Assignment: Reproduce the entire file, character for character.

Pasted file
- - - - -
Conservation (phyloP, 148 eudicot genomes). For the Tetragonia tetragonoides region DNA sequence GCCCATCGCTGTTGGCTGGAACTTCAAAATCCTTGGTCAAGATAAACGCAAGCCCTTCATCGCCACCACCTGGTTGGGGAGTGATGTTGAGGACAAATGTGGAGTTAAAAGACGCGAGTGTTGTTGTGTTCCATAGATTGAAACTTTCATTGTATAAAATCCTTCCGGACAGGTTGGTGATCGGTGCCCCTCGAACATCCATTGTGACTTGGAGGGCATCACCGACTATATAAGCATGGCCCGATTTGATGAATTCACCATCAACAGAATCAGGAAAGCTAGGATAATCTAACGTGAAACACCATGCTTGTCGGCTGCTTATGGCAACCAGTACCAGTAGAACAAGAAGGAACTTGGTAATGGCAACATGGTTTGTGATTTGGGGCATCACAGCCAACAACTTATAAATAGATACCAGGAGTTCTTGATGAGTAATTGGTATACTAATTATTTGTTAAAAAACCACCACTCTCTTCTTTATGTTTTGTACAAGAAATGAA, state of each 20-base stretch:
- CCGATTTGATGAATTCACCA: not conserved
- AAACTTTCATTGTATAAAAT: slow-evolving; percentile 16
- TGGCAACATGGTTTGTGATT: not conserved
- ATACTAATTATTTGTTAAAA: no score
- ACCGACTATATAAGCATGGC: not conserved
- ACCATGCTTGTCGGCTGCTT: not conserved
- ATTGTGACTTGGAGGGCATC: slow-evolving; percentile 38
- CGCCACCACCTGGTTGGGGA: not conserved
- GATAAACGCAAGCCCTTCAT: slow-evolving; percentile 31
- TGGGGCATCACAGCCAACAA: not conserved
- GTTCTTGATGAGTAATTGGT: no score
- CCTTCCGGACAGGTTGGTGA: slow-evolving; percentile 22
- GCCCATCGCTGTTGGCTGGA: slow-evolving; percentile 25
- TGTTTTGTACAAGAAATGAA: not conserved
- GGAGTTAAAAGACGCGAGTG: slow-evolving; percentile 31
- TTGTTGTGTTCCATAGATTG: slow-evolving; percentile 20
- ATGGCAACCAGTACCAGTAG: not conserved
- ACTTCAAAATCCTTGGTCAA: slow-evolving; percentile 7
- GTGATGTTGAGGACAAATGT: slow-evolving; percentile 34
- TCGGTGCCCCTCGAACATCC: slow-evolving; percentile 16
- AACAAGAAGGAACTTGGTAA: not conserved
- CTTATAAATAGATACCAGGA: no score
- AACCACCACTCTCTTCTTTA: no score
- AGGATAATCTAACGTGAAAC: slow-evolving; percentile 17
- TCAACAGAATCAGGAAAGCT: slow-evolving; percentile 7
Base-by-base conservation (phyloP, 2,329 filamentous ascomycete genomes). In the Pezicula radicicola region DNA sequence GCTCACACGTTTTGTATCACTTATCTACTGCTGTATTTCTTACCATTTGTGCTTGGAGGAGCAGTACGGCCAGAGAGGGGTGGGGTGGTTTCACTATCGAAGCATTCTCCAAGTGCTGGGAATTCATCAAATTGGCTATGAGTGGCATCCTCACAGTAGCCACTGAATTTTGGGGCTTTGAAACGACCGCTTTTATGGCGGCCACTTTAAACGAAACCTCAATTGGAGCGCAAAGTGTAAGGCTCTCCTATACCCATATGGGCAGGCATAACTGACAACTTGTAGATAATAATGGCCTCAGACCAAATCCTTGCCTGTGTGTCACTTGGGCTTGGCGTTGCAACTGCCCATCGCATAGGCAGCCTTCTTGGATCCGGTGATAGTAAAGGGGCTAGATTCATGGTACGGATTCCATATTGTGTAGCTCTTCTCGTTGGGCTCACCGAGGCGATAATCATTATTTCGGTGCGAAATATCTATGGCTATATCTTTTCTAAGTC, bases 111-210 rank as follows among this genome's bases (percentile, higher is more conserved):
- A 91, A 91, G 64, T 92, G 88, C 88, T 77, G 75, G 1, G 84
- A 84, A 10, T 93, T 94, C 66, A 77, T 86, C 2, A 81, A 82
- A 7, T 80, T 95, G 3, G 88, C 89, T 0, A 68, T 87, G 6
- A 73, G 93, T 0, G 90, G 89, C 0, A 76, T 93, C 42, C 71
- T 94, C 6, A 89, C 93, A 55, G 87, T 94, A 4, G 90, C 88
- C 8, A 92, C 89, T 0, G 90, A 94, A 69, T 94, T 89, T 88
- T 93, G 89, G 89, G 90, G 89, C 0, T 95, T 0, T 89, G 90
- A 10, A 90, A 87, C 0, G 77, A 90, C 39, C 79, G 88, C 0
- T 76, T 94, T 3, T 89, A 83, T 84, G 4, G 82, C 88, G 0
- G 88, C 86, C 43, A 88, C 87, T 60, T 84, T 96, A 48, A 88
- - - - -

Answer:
Conservation (phyloP, 148 eudicot genomes). For the Tetragonia tetragonoides region DNA sequence GCCCATCGCTGTTGGCTGGAACTTCAAAATCCTTGGTCAAGATAAACGCAAGCCCTTCATCGCCACCACCTGGTTGGGGAGTGATGTTGAGGACAAATGTGGAGTTAAAAGACGCGAGTGTTGTTGTGTTCCATAGATTGAAACTTTCATTGTATAAAATCCTTCCGGACAGGTTGGTGATCGGTGCCCCTCGAACATCCATTGTGACTTGGAGGGCATCACCGACTATATAAGCATGGCCCGATTTGATGAATTCACCATCAACAGAATCAGGAAAGCTAGGATAATCTAACGTGAAACACCATGCTTGTCGGCTGCTTATGGCAACCAGTACCAGTAGAACAAGAAGGAACTTGGTAATGGCAACATGGTTTGTGATTTGGGGCATCACAGCCAACAACTTATAAATAGATACCAGGAGTTCTTGATGAGTAATTGGTATACTAATTATTTGTTAAAAAACCACCACTCTCTTCTTTATGTTTTGTACAAGAAATGAA, state of each 20-base stretch:
- CCGATTTGATGAATTCACCA: not conserved
- AAACTTTCATTGTATAAAAT: slow-evolving; percentile 16
- TGGCAACATGGTTTGTGATT: not conserved
- ATACTAATTATTTGTTAAAA: no score
- ACCGACTATATAAGCATGGC: not conserved
- ACCATGCTTGTCGGCTGCTT: not conserved
- ATTGTGACTTGGAGGGCATC: slow-evolving; percentile 38
- CGCCACCACCTGGTTGGGGA: not conserved
- GATAAACGCAAGCCCTTCAT: slow-evolving; percentile 31
- TGGGGCATCACAGCCAACAA: not conserved
- GTTCTTGATGAGTAATTGGT: no score
- CCTTCCGGACAGGTTGGTGA: slow-evolving; percentile 22
- GCCCATCGCTGTTGGCTGGA: slow-evolving; percentile 25
- TGTTTTGTACAAGAAATGAA: not conserved
- GGAGTTAAAAGACGCGAGTG: slow-evolving; percentile 31
- TTGTTGTGTTCCATAGATTG: slow-evolving; percentile 20
- ATGGCAACCAGTACCAGTAG: not conserved
- ACTTCAAAATCCTTGGTCAA: slow-evolving; percentile 7
- GTGATGTTGAGGACAAATGT: slow-evolving; percentile 34
- TCGGTGCCCCTCGAACATCC: slow-evolving; percentile 16
- AACAAGAAGGAACTTGGTAA: not conserved
- CTTATAAATAGATACCAGGA: no score
- AACCACCACTCTCTTCTTTA: no score
- AGGATAATCTAACGTGAAAC: slow-evolving; percentile 17
- TCAACAGAATCAGGAAAGCT: slow-evolving; percentile 7
Base-by-base conservation (phyloP, 2,329 filamentous ascomycete genomes). In the Pezicula radicicola region DNA sequence GCTCACACGTTTTGTATCACTTATCTACTGCTGTATTTCTTACCATTTGTGCTTGGAGGAGCAGTACGGCCAGAGAGGGGTGGGGTGGTTTCACTATCGAAGCATTCTCCAAGTGCTGGGAATTCATCAAATTGGCTATGAGTGGCATCCTCACAGTAGCCACTGAATTTTGGGGCTTTGAAACGACCGCTTTTATGGCGGCCACTTTAAACGAAACCTCAATTGGAGCGCAAAGTGTAAGGCTCTCCTATACCCATATGGGCAGGCATAACTGACAACTTGTAGATAATAATGGCCTCAGACCAAATCCTTGCCTGTGTGTCACTTGGGCTTGGCGTTGCAACTGCCCATCGCATAGGCAGCCTTCTTGGATCCGGTGATAGTAAAGGGGCTAGATTCATGGTACGGATTCCATATTGTGTAGCTCTTCTCGTTGGGCTCACCGAGGCGATAATCATTATTTCGGTGCGAAATATCTATGGCTATATCTTTTCTAAGTC, bases 111-210 rank as follows among this genome's bases (percentile, higher is more conserved):
- A 91, A 91, G 64, T 92, G 88, C 88, T 77, G 75, G 1, G 84
- A 84, A 10, T 93, T 94, C 66, A 77, T 86, C 2, A 81, A 82
- A 7, T 80, T 95, G 3, G 88, C 89, T 0, A 68, T 87, G 6
- A 73, G 93, T 0, G 90, G 89, C 0, A 76, T 93, C 42, C 71
- T 94, C 6, A 89, C 93, A 55, G 87, T 94, A 4, G 90, C 88
- C 8, A 92, C 89, T 0, G 90, A 94, A 69, T 94, T 89, T 88
- T 93, G 89, G 89, G 90, G 89, C 0, T 95, T 0, T 89, G 90
- A 10, A 90, A 87, C 0, G 77, A 90, C 39, C 79, G 88, C 0
- T 76, T 94, T 3, T 89, A 83, T 84, G 4, G 82, C 88, G 0
- G 88, C 86, C 43, A 88, C 87, T 60, T 84, T 96, A 48, A 88